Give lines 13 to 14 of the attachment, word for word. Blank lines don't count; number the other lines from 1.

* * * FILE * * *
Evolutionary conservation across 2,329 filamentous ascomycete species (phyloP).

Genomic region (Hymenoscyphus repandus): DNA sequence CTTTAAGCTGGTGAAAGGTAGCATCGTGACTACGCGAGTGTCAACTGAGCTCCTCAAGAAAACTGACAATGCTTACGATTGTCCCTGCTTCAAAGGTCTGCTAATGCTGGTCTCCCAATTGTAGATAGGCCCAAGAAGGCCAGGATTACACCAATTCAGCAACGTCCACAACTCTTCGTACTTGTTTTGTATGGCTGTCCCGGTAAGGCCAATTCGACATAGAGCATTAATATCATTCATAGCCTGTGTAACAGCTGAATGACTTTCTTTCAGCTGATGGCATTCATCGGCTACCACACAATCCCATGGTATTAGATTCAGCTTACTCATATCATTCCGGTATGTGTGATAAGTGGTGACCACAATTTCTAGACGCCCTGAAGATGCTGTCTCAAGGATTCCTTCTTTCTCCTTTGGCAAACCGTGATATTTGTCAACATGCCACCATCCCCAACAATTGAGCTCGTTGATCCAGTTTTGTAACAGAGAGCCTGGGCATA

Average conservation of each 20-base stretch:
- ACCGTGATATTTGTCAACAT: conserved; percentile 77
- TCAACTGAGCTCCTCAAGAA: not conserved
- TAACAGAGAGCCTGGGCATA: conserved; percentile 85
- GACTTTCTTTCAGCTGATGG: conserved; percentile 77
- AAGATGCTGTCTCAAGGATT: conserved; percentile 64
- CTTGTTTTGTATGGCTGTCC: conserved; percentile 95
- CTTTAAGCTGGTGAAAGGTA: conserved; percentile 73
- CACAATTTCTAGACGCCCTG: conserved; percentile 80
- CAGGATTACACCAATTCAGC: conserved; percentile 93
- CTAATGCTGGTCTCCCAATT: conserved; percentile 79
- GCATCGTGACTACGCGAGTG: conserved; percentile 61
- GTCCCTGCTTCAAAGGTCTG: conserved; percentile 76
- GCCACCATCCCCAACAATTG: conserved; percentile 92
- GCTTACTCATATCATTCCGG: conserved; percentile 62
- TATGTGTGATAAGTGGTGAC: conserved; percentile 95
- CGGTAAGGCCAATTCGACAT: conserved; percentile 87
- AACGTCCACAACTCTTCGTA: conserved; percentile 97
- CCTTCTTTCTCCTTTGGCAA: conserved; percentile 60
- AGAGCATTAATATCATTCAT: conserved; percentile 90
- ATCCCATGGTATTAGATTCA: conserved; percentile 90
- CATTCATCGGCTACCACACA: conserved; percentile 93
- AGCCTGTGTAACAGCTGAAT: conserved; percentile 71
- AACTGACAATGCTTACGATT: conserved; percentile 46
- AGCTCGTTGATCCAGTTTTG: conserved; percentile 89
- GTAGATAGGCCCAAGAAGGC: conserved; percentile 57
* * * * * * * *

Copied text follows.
- CTAATGCTGGTCTCCCAATT: conserved; percentile 79
- GCATCGTGACTACGCGAGTG: conserved; percentile 61